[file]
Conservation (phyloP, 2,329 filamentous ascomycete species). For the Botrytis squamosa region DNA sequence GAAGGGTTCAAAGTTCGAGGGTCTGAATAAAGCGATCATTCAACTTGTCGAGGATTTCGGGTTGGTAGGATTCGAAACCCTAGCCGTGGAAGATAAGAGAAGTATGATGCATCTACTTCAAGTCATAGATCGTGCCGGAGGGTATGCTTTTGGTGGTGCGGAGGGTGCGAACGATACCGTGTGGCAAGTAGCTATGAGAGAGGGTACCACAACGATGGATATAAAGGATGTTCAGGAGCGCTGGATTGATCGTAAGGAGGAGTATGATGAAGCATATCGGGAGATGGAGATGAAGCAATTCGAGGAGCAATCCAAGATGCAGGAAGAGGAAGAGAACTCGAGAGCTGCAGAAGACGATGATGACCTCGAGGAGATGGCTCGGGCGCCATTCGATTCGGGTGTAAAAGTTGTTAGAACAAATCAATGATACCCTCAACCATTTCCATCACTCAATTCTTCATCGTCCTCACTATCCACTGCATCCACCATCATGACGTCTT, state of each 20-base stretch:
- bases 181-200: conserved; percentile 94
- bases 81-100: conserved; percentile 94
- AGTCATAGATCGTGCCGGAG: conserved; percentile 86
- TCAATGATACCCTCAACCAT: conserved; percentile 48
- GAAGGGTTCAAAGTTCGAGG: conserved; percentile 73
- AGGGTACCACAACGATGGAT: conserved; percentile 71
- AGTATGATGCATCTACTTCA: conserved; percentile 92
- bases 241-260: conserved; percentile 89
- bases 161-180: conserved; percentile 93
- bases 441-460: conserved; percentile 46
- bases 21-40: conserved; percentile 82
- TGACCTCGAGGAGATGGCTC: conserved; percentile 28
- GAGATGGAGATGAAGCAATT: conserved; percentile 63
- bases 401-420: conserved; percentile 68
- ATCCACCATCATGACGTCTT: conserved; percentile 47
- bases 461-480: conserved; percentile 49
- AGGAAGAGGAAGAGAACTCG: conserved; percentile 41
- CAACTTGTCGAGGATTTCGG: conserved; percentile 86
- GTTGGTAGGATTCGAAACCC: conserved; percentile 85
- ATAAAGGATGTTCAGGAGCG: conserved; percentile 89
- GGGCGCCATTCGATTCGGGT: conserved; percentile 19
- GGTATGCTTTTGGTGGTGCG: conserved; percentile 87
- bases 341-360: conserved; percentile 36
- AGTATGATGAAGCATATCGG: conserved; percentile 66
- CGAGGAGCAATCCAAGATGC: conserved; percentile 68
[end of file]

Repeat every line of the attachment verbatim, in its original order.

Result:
Conservation (phyloP, 2,329 filamentous ascomycete species). For the Botrytis squamosa region DNA sequence GAAGGGTTCAAAGTTCGAGGGTCTGAATAAAGCGATCATTCAACTTGTCGAGGATTTCGGGTTGGTAGGATTCGAAACCCTAGCCGTGGAAGATAAGAGAAGTATGATGCATCTACTTCAAGTCATAGATCGTGCCGGAGGGTATGCTTTTGGTGGTGCGGAGGGTGCGAACGATACCGTGTGGCAAGTAGCTATGAGAGAGGGTACCACAACGATGGATATAAAGGATGTTCAGGAGCGCTGGATTGATCGTAAGGAGGAGTATGATGAAGCATATCGGGAGATGGAGATGAAGCAATTCGAGGAGCAATCCAAGATGCAGGAAGAGGAAGAGAACTCGAGAGCTGCAGAAGACGATGATGACCTCGAGGAGATGGCTCGGGCGCCATTCGATTCGGGTGTAAAAGTTGTTAGAACAAATCAATGATACCCTCAACCATTTCCATCACTCAATTCTTCATCGTCCTCACTATCCACTGCATCCACCATCATGACGTCTT, state of each 20-base stretch:
- bases 181-200: conserved; percentile 94
- bases 81-100: conserved; percentile 94
- AGTCATAGATCGTGCCGGAG: conserved; percentile 86
- TCAATGATACCCTCAACCAT: conserved; percentile 48
- GAAGGGTTCAAAGTTCGAGG: conserved; percentile 73
- AGGGTACCACAACGATGGAT: conserved; percentile 71
- AGTATGATGCATCTACTTCA: conserved; percentile 92
- bases 241-260: conserved; percentile 89
- bases 161-180: conserved; percentile 93
- bases 441-460: conserved; percentile 46
- bases 21-40: conserved; percentile 82
- TGACCTCGAGGAGATGGCTC: conserved; percentile 28
- GAGATGGAGATGAAGCAATT: conserved; percentile 63
- bases 401-420: conserved; percentile 68
- ATCCACCATCATGACGTCTT: conserved; percentile 47
- bases 461-480: conserved; percentile 49
- AGGAAGAGGAAGAGAACTCG: conserved; percentile 41
- CAACTTGTCGAGGATTTCGG: conserved; percentile 86
- GTTGGTAGGATTCGAAACCC: conserved; percentile 85
- ATAAAGGATGTTCAGGAGCG: conserved; percentile 89
- GGGCGCCATTCGATTCGGGT: conserved; percentile 19
- GGTATGCTTTTGGTGGTGCG: conserved; percentile 87
- bases 341-360: conserved; percentile 36
- AGTATGATGAAGCATATCGG: conserved; percentile 66
- CGAGGAGCAATCCAAGATGC: conserved; percentile 68